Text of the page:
2017 EUROPEAN Honorary Lecture

New trends in marine seismic acquisition – possibilities and impact on data quality

Presented by Martin Landrø

Norwegian University of Science and Technology (NTNU)

Trondheim, Norway


Conventional marine streamer seismic has changed dramatically in recent years. Today we measure multicomponent seismic data in the water column, the towing depth might vary between 5 and up to 60 m, and the noise characteristic has changed. On the source side, the changes are less obvious: Air gun is still the preferred source, and we have started to experiment by using multidepth sources and more environmentally friendly sources have been developed. The fight against the ghost associated with the free surface will continue. We have seen that the receiver side ghost can be attenuated by using variable streamer depths. Is it possible to do the same for the source ghost, or maybe there are other methods that are more effective? The use of simultaneous seismic sources will lead to cost reductions, and signal apparition is a new way to achieve this that will be discussed. In the talk, I will discuss why it is so challenging to generate very low frequencies in seismic acquisition. In principle, low frequencies correspond to movements of large bodies, and there is a limit for the size of an air gun bubble, as well as the size of a marine vibrator. A modern marine seismic streamer is made of solid material, and it is exposed to several types of noise: noise related to the motion of the cable in the water, noise related to weather conditions and sea state, and cultural noise in the water layer. Noise from rigs and ship traffic sets up normal modes in the water layer. The acoustic signal associated with the normal modes varies 2017 EUROPEAN HONORARY LECTURER SM New trends in marine seismic acquisition – possibilities and impact on data quality strongly with water depth, and hence it is very challenging to find an optimal towing depth for the streamer. Experimental data demonstrating the counteracting effects of weather noise, normal mode noise, and other noise types are used to illustrate this complexity. The most common marine seismic source, the air gun array creates energy within the 5-100 Hz frequency band. Recent measurements show that air gun arrays also emit high frequency (1-100 kHz) acoustic signals. Dedicated field experiments show that the strength of these signals is weak, and that it is possible to reduce it even further by increasing the distance between the guns in the array. Hearing curves of fish and marine mammals vary significantly, and several marine animals have high sensitivity in the frequency range above 1 kHz. Another way to reduce the amount of high-frequency noise is to change the design of the air gun. A key objective is to show significant improvements within seismic data acquisition and to discuss potential directions for further improvements, both related to efficiency and especially data quality. The talk will focus on data examples. For audiences interested in an alternative or additional talk, I have prepared one on time-lapse seismic analysis of the Tohoku-Oki earthquake in 2011. This is an interesting example where knowledge from the hydrocarbon industry is transferred to seismology and used for detailed interpretation and mapping of movements in the upper earth’s crust caused by an earthquake.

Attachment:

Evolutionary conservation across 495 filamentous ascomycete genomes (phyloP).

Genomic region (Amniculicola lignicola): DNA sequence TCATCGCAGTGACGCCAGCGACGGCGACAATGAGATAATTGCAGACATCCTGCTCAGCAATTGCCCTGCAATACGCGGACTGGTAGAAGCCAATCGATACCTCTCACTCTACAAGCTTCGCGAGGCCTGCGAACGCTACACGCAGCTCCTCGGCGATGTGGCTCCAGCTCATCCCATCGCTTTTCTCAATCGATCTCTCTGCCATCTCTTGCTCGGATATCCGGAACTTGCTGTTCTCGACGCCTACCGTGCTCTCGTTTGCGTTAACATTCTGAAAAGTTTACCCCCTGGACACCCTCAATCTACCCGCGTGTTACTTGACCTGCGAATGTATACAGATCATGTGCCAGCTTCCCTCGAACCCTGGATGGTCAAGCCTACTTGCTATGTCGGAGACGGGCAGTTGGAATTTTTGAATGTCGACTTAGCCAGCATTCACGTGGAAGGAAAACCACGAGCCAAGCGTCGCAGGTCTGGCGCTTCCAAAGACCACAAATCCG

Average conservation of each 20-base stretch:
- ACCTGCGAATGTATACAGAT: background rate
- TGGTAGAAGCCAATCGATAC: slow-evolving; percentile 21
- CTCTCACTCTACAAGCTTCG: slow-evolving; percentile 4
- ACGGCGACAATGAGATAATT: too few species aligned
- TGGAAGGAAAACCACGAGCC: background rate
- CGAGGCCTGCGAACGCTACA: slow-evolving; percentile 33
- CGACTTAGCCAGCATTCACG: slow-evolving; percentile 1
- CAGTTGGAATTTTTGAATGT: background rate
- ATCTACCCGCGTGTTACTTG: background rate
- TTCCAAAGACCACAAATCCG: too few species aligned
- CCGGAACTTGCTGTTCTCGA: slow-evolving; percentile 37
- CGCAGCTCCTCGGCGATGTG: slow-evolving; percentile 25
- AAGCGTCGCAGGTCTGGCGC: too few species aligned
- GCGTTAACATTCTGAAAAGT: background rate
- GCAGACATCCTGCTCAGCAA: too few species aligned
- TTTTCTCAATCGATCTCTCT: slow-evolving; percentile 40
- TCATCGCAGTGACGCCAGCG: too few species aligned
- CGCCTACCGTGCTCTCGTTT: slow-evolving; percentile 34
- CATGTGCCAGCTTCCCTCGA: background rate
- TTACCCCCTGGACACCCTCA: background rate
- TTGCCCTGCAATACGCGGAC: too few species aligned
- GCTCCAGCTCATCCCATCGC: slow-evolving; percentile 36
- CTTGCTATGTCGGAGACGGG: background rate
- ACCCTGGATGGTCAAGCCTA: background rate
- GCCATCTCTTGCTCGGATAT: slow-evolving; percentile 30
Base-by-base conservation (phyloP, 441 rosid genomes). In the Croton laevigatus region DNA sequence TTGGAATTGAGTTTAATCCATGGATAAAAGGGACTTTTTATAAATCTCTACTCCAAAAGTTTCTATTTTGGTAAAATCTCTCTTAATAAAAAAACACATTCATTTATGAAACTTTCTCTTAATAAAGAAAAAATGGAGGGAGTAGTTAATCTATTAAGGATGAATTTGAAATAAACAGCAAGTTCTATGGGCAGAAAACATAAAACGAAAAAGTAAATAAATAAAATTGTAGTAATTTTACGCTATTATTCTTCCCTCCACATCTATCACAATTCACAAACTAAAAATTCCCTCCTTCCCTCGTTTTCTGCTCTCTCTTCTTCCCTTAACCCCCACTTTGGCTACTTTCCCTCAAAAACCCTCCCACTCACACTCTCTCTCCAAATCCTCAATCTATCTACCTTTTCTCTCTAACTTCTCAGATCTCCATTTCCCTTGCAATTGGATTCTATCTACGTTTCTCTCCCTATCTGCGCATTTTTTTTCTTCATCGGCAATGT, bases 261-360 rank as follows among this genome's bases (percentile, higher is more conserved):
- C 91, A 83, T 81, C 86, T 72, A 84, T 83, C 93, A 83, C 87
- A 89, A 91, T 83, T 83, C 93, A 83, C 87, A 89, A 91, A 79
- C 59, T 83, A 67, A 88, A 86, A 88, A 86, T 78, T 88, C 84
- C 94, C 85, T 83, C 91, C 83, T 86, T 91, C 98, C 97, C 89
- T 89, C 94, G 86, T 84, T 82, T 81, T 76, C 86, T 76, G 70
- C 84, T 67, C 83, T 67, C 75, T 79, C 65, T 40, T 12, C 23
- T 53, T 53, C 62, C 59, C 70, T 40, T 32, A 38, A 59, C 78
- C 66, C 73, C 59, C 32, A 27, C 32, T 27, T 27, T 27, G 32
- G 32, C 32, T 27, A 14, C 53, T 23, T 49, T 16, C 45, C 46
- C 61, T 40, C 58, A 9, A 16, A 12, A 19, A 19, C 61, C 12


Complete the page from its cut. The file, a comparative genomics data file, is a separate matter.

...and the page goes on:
Martin Landrø received an M.S. (1983) and Ph.D. (1986) in physics from the Norwegian University of Science and Technology. From 1986 to 1989, he worked at SERES A/S. From 1989 to 1996, he was employed at IKU Petroleum Research as a research  geophysicist and manager. From 1996 to 1998, he worked as a specialist at Statoil’s research center in Trondheim. Since 1998, Landrø has been a professor at the Norwegian University of Science and Technology, Department of Petroleum Engineering and Applied Geophysics. He received the Norman Falcon award from EAGE (2000) and the award for best paper in GEOPHYSICS (2001). Landrø received the Norwegian Geophysical award (2004) and Statoil’s researcher prize (2007). He received the SINTEF award for outstanding pedagogical activity (2009). He received the Louis Cagniard award from EAGE (2010) and the Eni award – New Frontiers in Hydrocarbons (2011). He received the Conrad Schlumberger award from EAGE in 2012. Landrø’s research interests include seismic inversion, marine seismic acquisition, and 4D and 4C seismic. This includes geophysical monitoring of CO2 storage. He received the IOR award from the Norwegian Petroleum Directorate (2014). He is a member of EAGE, SEG, The Norwegian Academy of Technological Sciences, and The Royal Norwegian Society of Sciences and Letters.